The Wallach RevolutionThe Citizens Committee for Better Medicine is proud to present “The Wallach Revolution – (An Unauthorized Biography of a Medical Genius)”. The book is now available and chronicles the challenges, successes, and unique perspective of Dr. Joel D Wallach, a true pioneer in the field of science-based, clinically verified medical nutrition. (No portion of the content on this site may be exhibited, used or reproduced by any means without express written permission of the publisher.) Click HERE to get your copy of this brand new book!
Chapter 11 Page 1
Cystic Fibrosis in China: Further Debunking the Gene Theory of Disease
The generally accepted medical definition of cystic fibrosis identifies the disease as a genetic one known to affect those of Northern European ancestry (i.e., whites) and largely unheard of in Asians and Blacks. Having debunked the gene theory on the basis of his rhesus monkey discovery and his selenium deficiency discovery, Wallach nevertheless wanted to disprove the gene theory of disease further by establishing that, indeed, those of non-white extraction also suffered from cystic fibrosis. Wallach believes congenital or postnatal selenium deficiencies bring about cystic fibrosis in people regardless of race.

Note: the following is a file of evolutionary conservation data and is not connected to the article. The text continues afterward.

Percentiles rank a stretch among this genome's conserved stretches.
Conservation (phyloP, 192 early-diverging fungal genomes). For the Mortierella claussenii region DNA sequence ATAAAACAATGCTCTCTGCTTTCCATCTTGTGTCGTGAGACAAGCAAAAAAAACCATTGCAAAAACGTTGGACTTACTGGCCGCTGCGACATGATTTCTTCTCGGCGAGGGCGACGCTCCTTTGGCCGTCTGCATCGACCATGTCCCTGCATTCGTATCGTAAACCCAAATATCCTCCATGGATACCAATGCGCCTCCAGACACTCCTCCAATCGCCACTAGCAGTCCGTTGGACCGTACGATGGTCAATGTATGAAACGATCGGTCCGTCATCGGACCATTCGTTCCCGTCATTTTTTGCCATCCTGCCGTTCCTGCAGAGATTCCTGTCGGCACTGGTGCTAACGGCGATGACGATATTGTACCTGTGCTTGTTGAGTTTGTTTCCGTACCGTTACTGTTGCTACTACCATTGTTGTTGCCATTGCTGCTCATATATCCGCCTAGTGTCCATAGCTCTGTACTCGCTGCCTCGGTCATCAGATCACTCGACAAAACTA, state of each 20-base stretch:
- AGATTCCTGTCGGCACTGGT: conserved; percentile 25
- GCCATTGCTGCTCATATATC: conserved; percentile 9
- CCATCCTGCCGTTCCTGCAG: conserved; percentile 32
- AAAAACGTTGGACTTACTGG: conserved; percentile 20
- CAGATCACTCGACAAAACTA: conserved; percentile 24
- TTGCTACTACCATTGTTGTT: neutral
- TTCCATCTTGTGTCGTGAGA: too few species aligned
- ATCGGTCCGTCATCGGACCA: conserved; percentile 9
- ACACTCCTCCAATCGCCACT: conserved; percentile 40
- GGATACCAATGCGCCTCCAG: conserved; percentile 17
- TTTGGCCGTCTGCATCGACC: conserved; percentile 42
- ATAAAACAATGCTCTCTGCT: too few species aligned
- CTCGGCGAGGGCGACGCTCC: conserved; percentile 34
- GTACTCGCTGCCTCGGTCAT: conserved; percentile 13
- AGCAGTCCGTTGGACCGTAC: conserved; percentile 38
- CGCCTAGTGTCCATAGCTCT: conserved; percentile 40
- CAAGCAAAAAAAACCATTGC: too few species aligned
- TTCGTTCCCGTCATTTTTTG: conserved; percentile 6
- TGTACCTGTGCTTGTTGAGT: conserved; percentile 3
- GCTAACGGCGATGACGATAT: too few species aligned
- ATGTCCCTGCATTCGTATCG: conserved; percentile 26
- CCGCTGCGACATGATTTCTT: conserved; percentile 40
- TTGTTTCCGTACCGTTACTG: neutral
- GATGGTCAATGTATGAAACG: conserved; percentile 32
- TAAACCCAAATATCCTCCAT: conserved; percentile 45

Joined by his wife Dr. Ma Lan, a noted Chinese medical doctor, clinician and micro-surgeon (Harvard, Texas Medical Center, University of California), Wallach went to China in 1989. Through Ma Lan’s familial and academic connections and based upon her good reputation in Chinese medical circles, Dr. Wallach was invited to perform 1,700 autopsies of children who suffered Keshan disease to see if any of them also suffered from cystic fibrosis.
Keshan disease is a form of hypertrophic cardiomyopathy caused by a selenium deficiency (originally thought to be an infection with a mutated strain of Coxackievirus. The disease is named for Keshan County in Heilongjiang province in Northern China. There, poverty stricken Chinese subsisting off of a diet largely comprised of locally grown wheat and corn were victims of soils lacking selenium. Low selenium levels in the soils translated into low selenium levels in the grain, leading to the deficiency that begets Keshan disease. Keshan disease is also more commonly found in New Zealand and Finland where selenium soil levels are also low. Those who are selenium deficient in these regions also have a higher incidence of cancer, vascular disease, cataracts, arthritis, strokes, and infections.
Consistent with Wallach’s theory that congenital or postnatal selenium deficiencies cause cystic fibrosis, he expected that a significant number of the 1,700 Keshan disease cadavers he examined would also bear the characteristic symptoms of cystic fibrosis.